Super Bowl

NBC Says It Will be a 'Huge Disappointment' if Super Bowl Doesn't Break Ratings Records

Peacock hopes to top last year's 112 million viewers

Advertisers are paying $4.5 million for 30-second Super Bowl XLIX spots. Photo: Getty Images

What is NBC shooting for when it comes to this year's big game? Oh, just 115 million people.

It's expected that each Super Bowl will break the previous year's record to become the most-watched event in television history. But when a Super Bowl telecast fails to do so, it's often seen as a letdown, as was the case with CBS's telecast in 2013, which drew "only" 108.4 million viewers versus 111.3 million the year before. That puts NBC in the hot seat as it prepares to air Super Bowl XLIX on Feb. 1, and attempts to top last year's record of 112.2 million viewers.

"There would be huge disappointment if we weren't the most watched show in the history of television after Super Bowl Sunday," Fred Gaudelli, the coordinating producer for Super Bowl XLIX and Sunday Night Football, admitted to Adweek. "I don't know that I'd say I feel the pressure of it, but that's definitely my expectation, that after the game, that it will be the most watched show in the history of television. So it would be a huge disappointment if it wasn't."

Gaudelli and play-by-play announcer Al Michaels, who will be calling his ninth Super Bowl game, spoke with Television Critics Association's winter press tour members about the NBC's preparations for the big game.

As of last week, 95 percent of the Super Bowl ads have been sold, at up to $4.5 million per spot. But even though a large portion of the audience will be tuning in for those ads and not for the game itself, "I don't think you're competing with the advertising. I think the advertising really helps keep people glued to the television set," said Gaudelli. "People aren't leaving during a commercial, or changing during a commercial, so really the entire focus is on you. So I would view that as a benefit."

Gaudelli, who hopes to draw an audience of "hopefully between 115 million and 120 million," said the "vast majority" of such viewers will not be hardcore footballs fans.

"So that's really at the forefront of our minds on how we produce the game. We want to have things that are going to be relevant to all parts of the audience," he said. "You're not going to speak down to the football fans, because they've been with us all year long, but you might want to dive into stories a little bit more and bring out some of the personalities. And we try to do that in a lot of different ways and in a lot of different areas. But to me, the biggest thing about Super Bowl Sunday is you have people watching football for maybe the only time this year."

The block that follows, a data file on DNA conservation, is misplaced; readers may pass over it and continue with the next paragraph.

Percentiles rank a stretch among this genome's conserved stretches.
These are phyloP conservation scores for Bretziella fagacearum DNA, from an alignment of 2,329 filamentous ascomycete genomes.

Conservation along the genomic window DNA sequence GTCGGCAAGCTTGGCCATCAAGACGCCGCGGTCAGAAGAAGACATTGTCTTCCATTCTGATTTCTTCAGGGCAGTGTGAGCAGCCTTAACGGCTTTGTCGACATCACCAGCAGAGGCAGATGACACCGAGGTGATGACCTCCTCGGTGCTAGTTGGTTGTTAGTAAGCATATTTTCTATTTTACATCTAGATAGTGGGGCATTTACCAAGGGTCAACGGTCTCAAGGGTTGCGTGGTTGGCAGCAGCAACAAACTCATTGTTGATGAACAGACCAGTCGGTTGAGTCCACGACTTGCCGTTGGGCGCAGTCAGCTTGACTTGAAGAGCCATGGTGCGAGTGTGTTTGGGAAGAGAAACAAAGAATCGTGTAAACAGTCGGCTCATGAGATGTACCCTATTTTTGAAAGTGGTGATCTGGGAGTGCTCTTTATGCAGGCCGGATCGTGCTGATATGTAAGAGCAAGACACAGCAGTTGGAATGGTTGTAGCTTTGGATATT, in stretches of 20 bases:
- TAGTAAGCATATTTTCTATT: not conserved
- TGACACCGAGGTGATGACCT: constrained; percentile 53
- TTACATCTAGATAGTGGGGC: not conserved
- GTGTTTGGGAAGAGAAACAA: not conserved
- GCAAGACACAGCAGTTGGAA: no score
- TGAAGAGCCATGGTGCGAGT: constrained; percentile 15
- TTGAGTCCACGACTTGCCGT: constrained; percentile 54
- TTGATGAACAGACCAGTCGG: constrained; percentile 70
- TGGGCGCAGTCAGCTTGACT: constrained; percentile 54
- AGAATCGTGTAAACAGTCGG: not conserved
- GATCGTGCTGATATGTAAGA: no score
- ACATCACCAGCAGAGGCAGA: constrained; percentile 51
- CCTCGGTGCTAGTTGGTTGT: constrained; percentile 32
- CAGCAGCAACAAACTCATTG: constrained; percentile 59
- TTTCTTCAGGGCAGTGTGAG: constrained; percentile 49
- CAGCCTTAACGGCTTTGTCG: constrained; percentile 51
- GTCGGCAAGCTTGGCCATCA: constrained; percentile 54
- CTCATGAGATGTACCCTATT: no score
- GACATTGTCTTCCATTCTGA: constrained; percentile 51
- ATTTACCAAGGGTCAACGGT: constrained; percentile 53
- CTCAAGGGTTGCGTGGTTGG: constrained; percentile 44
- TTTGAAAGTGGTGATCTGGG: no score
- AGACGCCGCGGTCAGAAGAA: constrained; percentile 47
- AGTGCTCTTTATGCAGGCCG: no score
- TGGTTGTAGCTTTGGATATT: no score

The football season got off to a rocky start with the Ray Rice and Adrian Peterson abuse controversies, hinted Michaels. "It's been a year that the NFL in many regards would love to forget," he said. Though the ratings and attendance figures are soaring, indicating that the Super Bowl ratings are not likely to be impacted by the backlash. The broadcaster added, "I think the fans can compartmentalize a lot of this."

Michaels recalled that 48 years ago to the day (Jan. 15), he was in attendance for Super Bowl I, where the Kansas City Chiefs played the Green Bay Packers at the L.A. Coliseum — in front of 35,000 empty seats. Back then, "nobody had any idea that this would evolve into what it's become," said Michaels of Super Bowl Sunday. Now, "it's an undeclared national holiday. What else is somebody going to do on that particular day?"

While the game's matchup won't be determined until this weekend—either the Green Bay Packers or Seattle Seahawks will face off against the Indianapolis Colts or New England Patriots—"it really doesn't matter" which two teams make it, said Michaels. "Any of these combinations are fantastic."

NBC will devote its entire day of programming to Super Bowl-related coverage, kicking off with special broadcasts of Today and Meet the Press originating from University of Phoenix Stadium in Glendale, Ariz., where the game will be played. At noon, the network will kick off a six-hour pregame show, before Michaels and Cris Collinsworth take over at 6. After the game, NBC will air a special episode of The Blacklist before returning to Glendale for a post-Super Bowl edition of The Tonight Show featuring the game's big stars.

During the game, NBC will employ an additional 4K cameras and add more cameras to the sidelines and goal line. "It's really just a little bit more to hopefully provide that definitive look at a crucial play in the game," said Gaudelli.

NBC also previewed a Super Bowl promo, narrated by Ice-T, it will be airing on the network. "From the beginning, NBC was there," proclaims the promo, which features the key moments from NBC's (and Michaels') Super Bowl telecasts and highlights the play-by-play legend returning to call for his ninth Super Bowl. 

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